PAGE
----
Don’t Breathe is Breathless Entertainment

Don't Breathe is Breathless Entertainment

Garrett Wheeler, SPN Editor in Chief

Don’t Breathe was one of those movies that I had no idea was coming out until closer to its release. I had only seen one trailer and various commercials for this film just a few weeks before it came to theaters. So, I went to this movie intrigued and skeptical. What I saw was an entertaining, nerve-racking film that gripped me throughout the runtime.

Don’t Breathe stars three friends, played respectively by Jane Levy, Dylan Minnette, and Daniel Zovatto, who make a living by breaking into people’s homes and robbing them. One day, they find an old, blind man, played by Stephen Lang, and learn that he lives alone, so they figure he’d be an easy target. Easy to say, he isn’t. The next hour and a half consist of thrills, kills, and blood spills.

The plot for this movie is simple, yet leaves a lot of room to hammer in some truly intense, frightening moments. This matches with a solid script, sharp writing, and likable characters. It goes through fascinating, and sometimes quite disturbing, twists and turns that are enthralling to witness.

This movie uses some terrifying suspense. For a good majority of the movie, Don’t Breathe has the feeling of a guitar string that’s constantly tuning up — getting tighter until it’s about to snap. This film does an excellent job of amping up the suspense by while maintaining a relatively slow pace that feels like it’s about to lose all control … but it never does. It was constantly unnerving and entertaining. It isn’t always consistent in that regard, but we’ll get to that later.

The performances in Don’t Breathe are all solid. The three main characters are play off each other well and react convincingly to all of the horrors when things go down. Lang does a marvelous job as the blind, nameless old man. He’s creepy and menacing, and a huge force to be reckoned with because of his violent tendencies and unpredictable nature, which make the viewer think that he’s going to snap at any moment. Combine all these with the fact that he only has a few lines of dialogue, and you have one of the most unsettling performances of the year.

The real star of this movie is the director. Fede Alvarez has created a film that feels distinct with its direction, even with its familiar plot. The cinematography is effective with its use of abstract angles and sweeping shots, the score is creepy with its minimalistic sound of pianos and strings, and the script goes in exciting directions even though good chunks of the run time contain minimal dialogue. This may be Alvarez’s second film to direct, the first being the Evil Dead remake back in 2013, but he should become a household name very soon.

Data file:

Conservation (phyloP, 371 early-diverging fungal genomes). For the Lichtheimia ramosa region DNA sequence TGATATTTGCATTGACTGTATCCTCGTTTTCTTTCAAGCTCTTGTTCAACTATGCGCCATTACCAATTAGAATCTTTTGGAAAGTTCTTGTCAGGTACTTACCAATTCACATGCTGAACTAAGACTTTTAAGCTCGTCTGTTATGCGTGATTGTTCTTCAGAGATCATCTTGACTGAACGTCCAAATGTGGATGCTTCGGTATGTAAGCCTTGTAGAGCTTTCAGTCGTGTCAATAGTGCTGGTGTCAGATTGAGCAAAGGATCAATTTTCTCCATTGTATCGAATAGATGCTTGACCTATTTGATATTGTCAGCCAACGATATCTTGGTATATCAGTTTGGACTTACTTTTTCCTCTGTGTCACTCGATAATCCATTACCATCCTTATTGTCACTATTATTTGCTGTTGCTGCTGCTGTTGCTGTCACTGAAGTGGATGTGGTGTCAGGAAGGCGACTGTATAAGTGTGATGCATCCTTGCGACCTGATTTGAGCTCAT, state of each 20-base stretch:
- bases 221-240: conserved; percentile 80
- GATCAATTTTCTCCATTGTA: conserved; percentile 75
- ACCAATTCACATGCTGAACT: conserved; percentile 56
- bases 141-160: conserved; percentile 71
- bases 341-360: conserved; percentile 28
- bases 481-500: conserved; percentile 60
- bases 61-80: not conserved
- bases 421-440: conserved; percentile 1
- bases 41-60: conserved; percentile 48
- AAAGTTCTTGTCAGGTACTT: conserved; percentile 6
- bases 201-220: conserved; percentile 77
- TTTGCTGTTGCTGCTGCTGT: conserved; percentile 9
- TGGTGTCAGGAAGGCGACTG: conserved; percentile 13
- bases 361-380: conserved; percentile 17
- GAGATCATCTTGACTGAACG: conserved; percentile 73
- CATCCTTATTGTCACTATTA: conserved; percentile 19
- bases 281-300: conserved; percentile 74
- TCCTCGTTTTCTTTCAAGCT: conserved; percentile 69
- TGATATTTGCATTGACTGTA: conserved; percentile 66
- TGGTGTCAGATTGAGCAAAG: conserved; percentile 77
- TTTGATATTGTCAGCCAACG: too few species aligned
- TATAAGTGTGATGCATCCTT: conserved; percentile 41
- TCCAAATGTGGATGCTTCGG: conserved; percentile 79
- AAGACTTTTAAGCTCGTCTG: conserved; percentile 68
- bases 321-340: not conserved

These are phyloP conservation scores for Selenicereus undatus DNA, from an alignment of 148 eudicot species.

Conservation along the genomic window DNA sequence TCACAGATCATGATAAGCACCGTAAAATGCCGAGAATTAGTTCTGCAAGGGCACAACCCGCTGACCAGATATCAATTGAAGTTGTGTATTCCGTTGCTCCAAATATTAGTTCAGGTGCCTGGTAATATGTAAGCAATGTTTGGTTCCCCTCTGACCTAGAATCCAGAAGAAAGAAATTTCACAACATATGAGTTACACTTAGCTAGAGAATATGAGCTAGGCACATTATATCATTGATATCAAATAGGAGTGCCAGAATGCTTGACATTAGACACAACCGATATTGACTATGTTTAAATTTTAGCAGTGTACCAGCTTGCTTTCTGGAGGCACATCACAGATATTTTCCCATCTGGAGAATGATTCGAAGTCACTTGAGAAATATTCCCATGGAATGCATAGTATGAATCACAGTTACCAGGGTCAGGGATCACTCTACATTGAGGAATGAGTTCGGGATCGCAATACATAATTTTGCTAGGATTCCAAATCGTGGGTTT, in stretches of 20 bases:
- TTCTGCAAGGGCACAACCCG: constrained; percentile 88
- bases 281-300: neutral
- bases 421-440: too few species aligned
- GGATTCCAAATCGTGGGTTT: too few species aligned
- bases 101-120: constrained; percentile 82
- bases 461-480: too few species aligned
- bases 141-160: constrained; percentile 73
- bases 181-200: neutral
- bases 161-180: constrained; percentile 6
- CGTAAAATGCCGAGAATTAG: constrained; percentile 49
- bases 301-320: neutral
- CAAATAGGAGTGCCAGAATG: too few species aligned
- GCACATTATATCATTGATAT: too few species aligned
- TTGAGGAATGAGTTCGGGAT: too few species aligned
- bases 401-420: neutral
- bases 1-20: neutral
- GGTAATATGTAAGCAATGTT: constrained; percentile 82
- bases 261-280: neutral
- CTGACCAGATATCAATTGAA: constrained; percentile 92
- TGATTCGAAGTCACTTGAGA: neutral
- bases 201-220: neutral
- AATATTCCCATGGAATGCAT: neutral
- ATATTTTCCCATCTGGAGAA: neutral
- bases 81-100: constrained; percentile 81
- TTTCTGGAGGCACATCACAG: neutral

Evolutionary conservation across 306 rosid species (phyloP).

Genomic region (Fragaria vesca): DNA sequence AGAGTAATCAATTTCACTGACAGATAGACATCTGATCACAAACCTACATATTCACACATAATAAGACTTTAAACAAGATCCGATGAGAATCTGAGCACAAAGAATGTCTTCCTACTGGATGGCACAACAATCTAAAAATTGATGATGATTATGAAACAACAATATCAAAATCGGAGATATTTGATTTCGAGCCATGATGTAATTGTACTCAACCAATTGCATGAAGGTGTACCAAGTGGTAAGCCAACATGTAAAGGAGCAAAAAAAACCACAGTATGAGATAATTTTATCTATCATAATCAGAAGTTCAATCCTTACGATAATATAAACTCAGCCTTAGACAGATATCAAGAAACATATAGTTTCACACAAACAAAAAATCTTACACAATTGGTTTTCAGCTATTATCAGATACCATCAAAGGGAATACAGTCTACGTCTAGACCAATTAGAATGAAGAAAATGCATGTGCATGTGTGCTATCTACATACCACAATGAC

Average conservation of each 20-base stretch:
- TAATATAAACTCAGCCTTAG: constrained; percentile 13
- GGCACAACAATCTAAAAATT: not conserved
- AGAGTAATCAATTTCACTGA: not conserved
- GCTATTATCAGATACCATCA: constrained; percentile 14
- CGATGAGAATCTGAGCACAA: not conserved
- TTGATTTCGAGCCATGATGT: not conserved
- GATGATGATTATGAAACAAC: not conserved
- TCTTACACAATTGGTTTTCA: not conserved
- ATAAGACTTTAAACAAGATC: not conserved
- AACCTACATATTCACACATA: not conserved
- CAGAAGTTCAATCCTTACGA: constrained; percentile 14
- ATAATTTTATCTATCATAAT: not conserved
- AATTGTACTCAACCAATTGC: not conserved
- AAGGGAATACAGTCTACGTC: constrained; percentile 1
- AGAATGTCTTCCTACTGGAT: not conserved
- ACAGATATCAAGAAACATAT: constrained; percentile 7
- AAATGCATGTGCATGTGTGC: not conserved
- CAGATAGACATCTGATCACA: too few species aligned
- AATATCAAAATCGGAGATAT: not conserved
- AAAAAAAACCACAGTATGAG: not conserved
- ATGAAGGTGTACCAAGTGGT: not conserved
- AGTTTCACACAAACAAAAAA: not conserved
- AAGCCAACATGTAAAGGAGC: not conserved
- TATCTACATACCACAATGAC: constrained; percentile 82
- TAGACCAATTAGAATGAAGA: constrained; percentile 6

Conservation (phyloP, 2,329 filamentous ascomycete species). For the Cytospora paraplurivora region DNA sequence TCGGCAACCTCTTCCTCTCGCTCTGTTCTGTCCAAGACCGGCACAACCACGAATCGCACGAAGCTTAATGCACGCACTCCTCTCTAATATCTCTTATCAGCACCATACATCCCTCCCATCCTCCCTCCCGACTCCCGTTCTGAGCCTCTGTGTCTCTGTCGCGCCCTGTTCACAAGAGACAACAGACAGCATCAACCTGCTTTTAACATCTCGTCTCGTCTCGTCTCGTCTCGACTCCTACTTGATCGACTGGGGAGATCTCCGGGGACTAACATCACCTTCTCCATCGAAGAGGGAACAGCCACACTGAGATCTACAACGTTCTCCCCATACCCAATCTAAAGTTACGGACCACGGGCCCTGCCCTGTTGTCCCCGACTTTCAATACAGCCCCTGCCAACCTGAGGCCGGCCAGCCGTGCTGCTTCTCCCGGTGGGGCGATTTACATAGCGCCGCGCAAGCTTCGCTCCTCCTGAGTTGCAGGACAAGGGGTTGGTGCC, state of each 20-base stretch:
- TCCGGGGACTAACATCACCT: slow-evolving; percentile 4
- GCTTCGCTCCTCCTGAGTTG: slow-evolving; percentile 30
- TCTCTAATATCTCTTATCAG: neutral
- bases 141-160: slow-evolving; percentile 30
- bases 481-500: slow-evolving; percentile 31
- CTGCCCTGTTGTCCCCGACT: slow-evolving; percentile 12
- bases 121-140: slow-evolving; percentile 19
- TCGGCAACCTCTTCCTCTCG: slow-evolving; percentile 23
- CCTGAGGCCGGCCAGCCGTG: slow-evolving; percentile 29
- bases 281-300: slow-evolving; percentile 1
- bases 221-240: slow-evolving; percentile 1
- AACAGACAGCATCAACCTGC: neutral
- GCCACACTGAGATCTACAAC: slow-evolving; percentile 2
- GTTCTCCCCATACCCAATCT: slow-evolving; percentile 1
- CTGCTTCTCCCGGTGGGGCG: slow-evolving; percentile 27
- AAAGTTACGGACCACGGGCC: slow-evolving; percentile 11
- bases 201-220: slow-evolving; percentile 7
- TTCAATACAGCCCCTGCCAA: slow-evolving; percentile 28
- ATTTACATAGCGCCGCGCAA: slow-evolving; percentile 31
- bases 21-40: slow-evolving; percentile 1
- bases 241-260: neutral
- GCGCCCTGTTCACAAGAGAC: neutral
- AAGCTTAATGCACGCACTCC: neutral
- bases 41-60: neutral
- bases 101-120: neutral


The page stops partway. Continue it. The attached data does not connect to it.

However, this movie does have its problems. For starters, the characters aren’t always the brightest. They’re smarter than other horror/thriller movie characters, but they do make some stupid decisions. There’s one character specifically who does some truly maddening things at the start of the film that will make you shout, “What are you doing?,” at the screen.

The ending also isn’t that spectacular. There is one point near the ending where it cuts to black, and I thought, “Wow, that’s a great ending.” But the movie keeps going for another unnecessary 2 minutes. The movie would be no different without those last few minutes. Because of this addition, the movie ends on a rather unfulfilling and half-baked note. It didn’t end in as strong of a way as it should’ve.

The biggest problem with this movie is the pacing. It’s not the pacing of the actual movie of whether it’s too slow or not, but the pacing of the tensity and the scares. The first half of the movie uses this tensity very well. It’s slow yet well paced, keeping this unnerving feeling running throughout a lot of scenes. The first half was executed excellently with its dark and disturbing tone and kept the suspension very high. However, when the second half rolls around, the movie tries to go for a more traditional horror style. The movie actively tries to scare its audience at that point, and, because of this, the tension is lost. The second half is still executed well, but it doesn’t grip me with its suspense like the first half does.

Overall, Don’t Breathe is an entertaining film. Is it perfect? No. Is it scary? Not even close. I honestly don’t know why this is listed as a horror film, because it’s clearly not. It’s a thriller, and a good one at that. If you want a tense and exciting experience at the theaters, then you should check it out. Don’t Breathe is breathless fun.